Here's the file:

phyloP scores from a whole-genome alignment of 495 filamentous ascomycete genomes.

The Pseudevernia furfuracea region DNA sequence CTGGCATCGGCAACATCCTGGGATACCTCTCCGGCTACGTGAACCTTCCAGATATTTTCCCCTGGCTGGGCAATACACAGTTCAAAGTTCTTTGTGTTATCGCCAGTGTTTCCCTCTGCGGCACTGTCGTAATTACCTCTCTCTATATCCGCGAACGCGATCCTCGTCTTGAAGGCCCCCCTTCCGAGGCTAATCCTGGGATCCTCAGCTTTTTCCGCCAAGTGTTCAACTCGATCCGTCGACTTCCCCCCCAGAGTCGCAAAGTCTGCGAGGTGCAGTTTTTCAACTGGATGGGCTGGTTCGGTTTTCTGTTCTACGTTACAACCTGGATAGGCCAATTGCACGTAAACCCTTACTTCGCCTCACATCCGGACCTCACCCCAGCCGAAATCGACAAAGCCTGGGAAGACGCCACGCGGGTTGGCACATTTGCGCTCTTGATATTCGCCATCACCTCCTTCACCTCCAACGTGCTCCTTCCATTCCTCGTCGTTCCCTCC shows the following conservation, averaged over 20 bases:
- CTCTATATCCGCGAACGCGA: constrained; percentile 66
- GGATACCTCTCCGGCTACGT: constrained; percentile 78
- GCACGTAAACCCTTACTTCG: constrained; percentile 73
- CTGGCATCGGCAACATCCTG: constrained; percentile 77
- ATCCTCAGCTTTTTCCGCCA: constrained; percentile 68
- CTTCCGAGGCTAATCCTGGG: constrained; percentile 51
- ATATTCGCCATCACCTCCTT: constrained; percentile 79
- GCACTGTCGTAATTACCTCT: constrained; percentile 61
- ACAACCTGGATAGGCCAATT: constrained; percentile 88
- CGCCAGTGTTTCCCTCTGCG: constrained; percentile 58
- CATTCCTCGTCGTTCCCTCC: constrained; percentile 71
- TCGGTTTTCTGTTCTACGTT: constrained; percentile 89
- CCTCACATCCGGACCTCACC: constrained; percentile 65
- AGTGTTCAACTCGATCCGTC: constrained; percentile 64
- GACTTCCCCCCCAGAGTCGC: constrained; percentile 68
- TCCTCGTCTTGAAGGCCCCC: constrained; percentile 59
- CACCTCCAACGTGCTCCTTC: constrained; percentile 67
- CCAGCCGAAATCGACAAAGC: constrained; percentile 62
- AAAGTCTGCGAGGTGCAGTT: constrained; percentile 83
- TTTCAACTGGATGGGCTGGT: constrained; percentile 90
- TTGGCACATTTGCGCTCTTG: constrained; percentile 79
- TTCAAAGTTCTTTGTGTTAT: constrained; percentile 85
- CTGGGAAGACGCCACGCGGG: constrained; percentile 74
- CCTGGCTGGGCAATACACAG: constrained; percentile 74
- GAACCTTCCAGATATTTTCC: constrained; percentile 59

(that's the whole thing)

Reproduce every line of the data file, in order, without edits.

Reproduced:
phyloP scores from a whole-genome alignment of 495 filamentous ascomycete genomes.

The Pseudevernia furfuracea region DNA sequence CTGGCATCGGCAACATCCTGGGATACCTCTCCGGCTACGTGAACCTTCCAGATATTTTCCCCTGGCTGGGCAATACACAGTTCAAAGTTCTTTGTGTTATCGCCAGTGTTTCCCTCTGCGGCACTGTCGTAATTACCTCTCTCTATATCCGCGAACGCGATCCTCGTCTTGAAGGCCCCCCTTCCGAGGCTAATCCTGGGATCCTCAGCTTTTTCCGCCAAGTGTTCAACTCGATCCGTCGACTTCCCCCCCAGAGTCGCAAAGTCTGCGAGGTGCAGTTTTTCAACTGGATGGGCTGGTTCGGTTTTCTGTTCTACGTTACAACCTGGATAGGCCAATTGCACGTAAACCCTTACTTCGCCTCACATCCGGACCTCACCCCAGCCGAAATCGACAAAGCCTGGGAAGACGCCACGCGGGTTGGCACATTTGCGCTCTTGATATTCGCCATCACCTCCTTCACCTCCAACGTGCTCCTTCCATTCCTCGTCGTTCCCTCC shows the following conservation, averaged over 20 bases:
- CTCTATATCCGCGAACGCGA: constrained; percentile 66
- GGATACCTCTCCGGCTACGT: constrained; percentile 78
- GCACGTAAACCCTTACTTCG: constrained; percentile 73
- CTGGCATCGGCAACATCCTG: constrained; percentile 77
- ATCCTCAGCTTTTTCCGCCA: constrained; percentile 68
- CTTCCGAGGCTAATCCTGGG: constrained; percentile 51
- ATATTCGCCATCACCTCCTT: constrained; percentile 79
- GCACTGTCGTAATTACCTCT: constrained; percentile 61
- ACAACCTGGATAGGCCAATT: constrained; percentile 88
- CGCCAGTGTTTCCCTCTGCG: constrained; percentile 58
- CATTCCTCGTCGTTCCCTCC: constrained; percentile 71
- TCGGTTTTCTGTTCTACGTT: constrained; percentile 89
- CCTCACATCCGGACCTCACC: constrained; percentile 65
- AGTGTTCAACTCGATCCGTC: constrained; percentile 64
- GACTTCCCCCCCAGAGTCGC: constrained; percentile 68
- TCCTCGTCTTGAAGGCCCCC: constrained; percentile 59
- CACCTCCAACGTGCTCCTTC: constrained; percentile 67
- CCAGCCGAAATCGACAAAGC: constrained; percentile 62
- AAAGTCTGCGAGGTGCAGTT: constrained; percentile 83
- TTTCAACTGGATGGGCTGGT: constrained; percentile 90
- TTGGCACATTTGCGCTCTTG: constrained; percentile 79
- TTCAAAGTTCTTTGTGTTAT: constrained; percentile 85
- CTGGGAAGACGCCACGCGGG: constrained; percentile 74
- CCTGGCTGGGCAATACACAG: constrained; percentile 74
- GAACCTTCCAGATATTTTCC: constrained; percentile 59